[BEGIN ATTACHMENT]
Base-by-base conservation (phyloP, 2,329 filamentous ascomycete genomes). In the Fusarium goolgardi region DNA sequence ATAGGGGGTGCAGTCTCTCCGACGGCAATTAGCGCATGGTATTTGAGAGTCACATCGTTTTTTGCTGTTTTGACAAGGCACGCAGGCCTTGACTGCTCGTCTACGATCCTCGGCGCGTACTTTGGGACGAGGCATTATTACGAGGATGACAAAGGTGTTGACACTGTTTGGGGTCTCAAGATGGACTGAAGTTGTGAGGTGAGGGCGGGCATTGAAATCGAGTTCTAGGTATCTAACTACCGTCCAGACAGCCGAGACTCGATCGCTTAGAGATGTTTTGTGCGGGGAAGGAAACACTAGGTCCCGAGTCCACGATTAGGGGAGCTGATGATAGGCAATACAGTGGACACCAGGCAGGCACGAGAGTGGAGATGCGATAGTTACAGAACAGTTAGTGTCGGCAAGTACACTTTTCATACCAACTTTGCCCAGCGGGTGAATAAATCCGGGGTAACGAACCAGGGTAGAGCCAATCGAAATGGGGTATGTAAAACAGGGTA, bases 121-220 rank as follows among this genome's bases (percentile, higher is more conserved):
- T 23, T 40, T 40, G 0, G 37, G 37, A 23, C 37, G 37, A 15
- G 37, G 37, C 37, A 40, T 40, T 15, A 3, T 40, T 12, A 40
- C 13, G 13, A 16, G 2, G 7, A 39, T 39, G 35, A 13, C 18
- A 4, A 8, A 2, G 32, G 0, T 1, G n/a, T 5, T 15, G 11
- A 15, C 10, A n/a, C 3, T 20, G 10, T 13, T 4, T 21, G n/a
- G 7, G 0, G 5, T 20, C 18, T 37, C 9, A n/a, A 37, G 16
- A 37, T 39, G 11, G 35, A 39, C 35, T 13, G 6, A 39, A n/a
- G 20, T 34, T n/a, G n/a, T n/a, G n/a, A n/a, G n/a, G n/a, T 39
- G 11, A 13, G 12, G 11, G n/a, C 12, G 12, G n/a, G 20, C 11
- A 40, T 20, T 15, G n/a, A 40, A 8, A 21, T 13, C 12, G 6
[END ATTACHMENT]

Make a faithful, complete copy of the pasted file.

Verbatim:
Base-by-base conservation (phyloP, 2,329 filamentous ascomycete genomes). In the Fusarium goolgardi region DNA sequence ATAGGGGGTGCAGTCTCTCCGACGGCAATTAGCGCATGGTATTTGAGAGTCACATCGTTTTTTGCTGTTTTGACAAGGCACGCAGGCCTTGACTGCTCGTCTACGATCCTCGGCGCGTACTTTGGGACGAGGCATTATTACGAGGATGACAAAGGTGTTGACACTGTTTGGGGTCTCAAGATGGACTGAAGTTGTGAGGTGAGGGCGGGCATTGAAATCGAGTTCTAGGTATCTAACTACCGTCCAGACAGCCGAGACTCGATCGCTTAGAGATGTTTTGTGCGGGGAAGGAAACACTAGGTCCCGAGTCCACGATTAGGGGAGCTGATGATAGGCAATACAGTGGACACCAGGCAGGCACGAGAGTGGAGATGCGATAGTTACAGAACAGTTAGTGTCGGCAAGTACACTTTTCATACCAACTTTGCCCAGCGGGTGAATAAATCCGGGGTAACGAACCAGGGTAGAGCCAATCGAAATGGGGTATGTAAAACAGGGTA, bases 121-220 rank as follows among this genome's bases (percentile, higher is more conserved):
- T 23, T 40, T 40, G 0, G 37, G 37, A 23, C 37, G 37, A 15
- G 37, G 37, C 37, A 40, T 40, T 15, A 3, T 40, T 12, A 40
- C 13, G 13, A 16, G 2, G 7, A 39, T 39, G 35, A 13, C 18
- A 4, A 8, A 2, G 32, G 0, T 1, G n/a, T 5, T 15, G 11
- A 15, C 10, A n/a, C 3, T 20, G 10, T 13, T 4, T 21, G n/a
- G 7, G 0, G 5, T 20, C 18, T 37, C 9, A n/a, A 37, G 16
- A 37, T 39, G 11, G 35, A 39, C 35, T 13, G 6, A 39, A n/a
- G 20, T 34, T n/a, G n/a, T n/a, G n/a, A n/a, G n/a, G n/a, T 39
- G 11, A 13, G 12, G 11, G n/a, C 12, G 12, G n/a, G 20, C 11
- A 40, T 20, T 15, G n/a, A 40, A 8, A 21, T 13, C 12, G 6